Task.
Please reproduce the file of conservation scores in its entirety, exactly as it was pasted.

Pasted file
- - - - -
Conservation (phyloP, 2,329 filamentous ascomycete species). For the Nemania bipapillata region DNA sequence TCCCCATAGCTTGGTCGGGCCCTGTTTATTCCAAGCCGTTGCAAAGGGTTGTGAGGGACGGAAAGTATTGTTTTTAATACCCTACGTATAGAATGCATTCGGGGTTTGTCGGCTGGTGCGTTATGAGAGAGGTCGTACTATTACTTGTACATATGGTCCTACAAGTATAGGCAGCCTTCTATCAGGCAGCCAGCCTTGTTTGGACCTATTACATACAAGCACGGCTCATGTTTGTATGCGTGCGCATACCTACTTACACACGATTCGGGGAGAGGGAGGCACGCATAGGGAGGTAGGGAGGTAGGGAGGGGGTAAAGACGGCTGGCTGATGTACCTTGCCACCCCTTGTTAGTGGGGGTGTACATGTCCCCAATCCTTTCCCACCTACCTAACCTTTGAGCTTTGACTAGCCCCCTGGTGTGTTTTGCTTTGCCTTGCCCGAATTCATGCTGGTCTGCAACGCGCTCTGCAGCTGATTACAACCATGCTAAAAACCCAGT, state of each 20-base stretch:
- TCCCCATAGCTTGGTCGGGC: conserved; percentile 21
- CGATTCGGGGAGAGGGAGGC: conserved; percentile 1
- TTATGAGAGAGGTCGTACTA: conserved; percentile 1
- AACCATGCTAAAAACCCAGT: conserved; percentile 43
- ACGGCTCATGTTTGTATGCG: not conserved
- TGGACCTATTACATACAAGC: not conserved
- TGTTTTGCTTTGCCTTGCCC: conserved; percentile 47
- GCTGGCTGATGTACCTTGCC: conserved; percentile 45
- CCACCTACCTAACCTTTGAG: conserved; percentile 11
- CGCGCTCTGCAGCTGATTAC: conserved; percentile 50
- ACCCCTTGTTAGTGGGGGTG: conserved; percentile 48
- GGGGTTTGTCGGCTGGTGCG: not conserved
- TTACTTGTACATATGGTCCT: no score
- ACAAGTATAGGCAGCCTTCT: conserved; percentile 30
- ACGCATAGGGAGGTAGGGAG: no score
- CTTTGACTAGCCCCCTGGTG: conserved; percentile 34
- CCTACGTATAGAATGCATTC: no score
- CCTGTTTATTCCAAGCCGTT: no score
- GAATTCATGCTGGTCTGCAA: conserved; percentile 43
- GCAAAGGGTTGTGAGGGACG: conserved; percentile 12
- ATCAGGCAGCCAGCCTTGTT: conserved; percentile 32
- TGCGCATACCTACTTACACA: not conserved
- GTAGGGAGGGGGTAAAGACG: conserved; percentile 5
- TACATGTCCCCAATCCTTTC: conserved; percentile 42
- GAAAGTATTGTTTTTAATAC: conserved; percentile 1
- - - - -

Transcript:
Conservation (phyloP, 2,329 filamentous ascomycete species). For the Nemania bipapillata region DNA sequence TCCCCATAGCTTGGTCGGGCCCTGTTTATTCCAAGCCGTTGCAAAGGGTTGTGAGGGACGGAAAGTATTGTTTTTAATACCCTACGTATAGAATGCATTCGGGGTTTGTCGGCTGGTGCGTTATGAGAGAGGTCGTACTATTACTTGTACATATGGTCCTACAAGTATAGGCAGCCTTCTATCAGGCAGCCAGCCTTGTTTGGACCTATTACATACAAGCACGGCTCATGTTTGTATGCGTGCGCATACCTACTTACACACGATTCGGGGAGAGGGAGGCACGCATAGGGAGGTAGGGAGGTAGGGAGGGGGTAAAGACGGCTGGCTGATGTACCTTGCCACCCCTTGTTAGTGGGGGTGTACATGTCCCCAATCCTTTCCCACCTACCTAACCTTTGAGCTTTGACTAGCCCCCTGGTGTGTTTTGCTTTGCCTTGCCCGAATTCATGCTGGTCTGCAACGCGCTCTGCAGCTGATTACAACCATGCTAAAAACCCAGT, state of each 20-base stretch:
- TCCCCATAGCTTGGTCGGGC: conserved; percentile 21
- CGATTCGGGGAGAGGGAGGC: conserved; percentile 1
- TTATGAGAGAGGTCGTACTA: conserved; percentile 1
- AACCATGCTAAAAACCCAGT: conserved; percentile 43
- ACGGCTCATGTTTGTATGCG: not conserved
- TGGACCTATTACATACAAGC: not conserved
- TGTTTTGCTTTGCCTTGCCC: conserved; percentile 47
- GCTGGCTGATGTACCTTGCC: conserved; percentile 45
- CCACCTACCTAACCTTTGAG: conserved; percentile 11
- CGCGCTCTGCAGCTGATTAC: conserved; percentile 50
- ACCCCTTGTTAGTGGGGGTG: conserved; percentile 48
- GGGGTTTGTCGGCTGGTGCG: not conserved
- TTACTTGTACATATGGTCCT: no score
- ACAAGTATAGGCAGCCTTCT: conserved; percentile 30
- ACGCATAGGGAGGTAGGGAG: no score
- CTTTGACTAGCCCCCTGGTG: conserved; percentile 34
- CCTACGTATAGAATGCATTC: no score
- CCTGTTTATTCCAAGCCGTT: no score
- GAATTCATGCTGGTCTGCAA: conserved; percentile 43
- GCAAAGGGTTGTGAGGGACG: conserved; percentile 12
- ATCAGGCAGCCAGCCTTGTT: conserved; percentile 32
- TGCGCATACCTACTTACACA: not conserved
- GTAGGGAGGGGGTAAAGACG: conserved; percentile 5
- TACATGTCCCCAATCCTTTC: conserved; percentile 42
- GAAAGTATTGTTTTTAATAC: conserved; percentile 1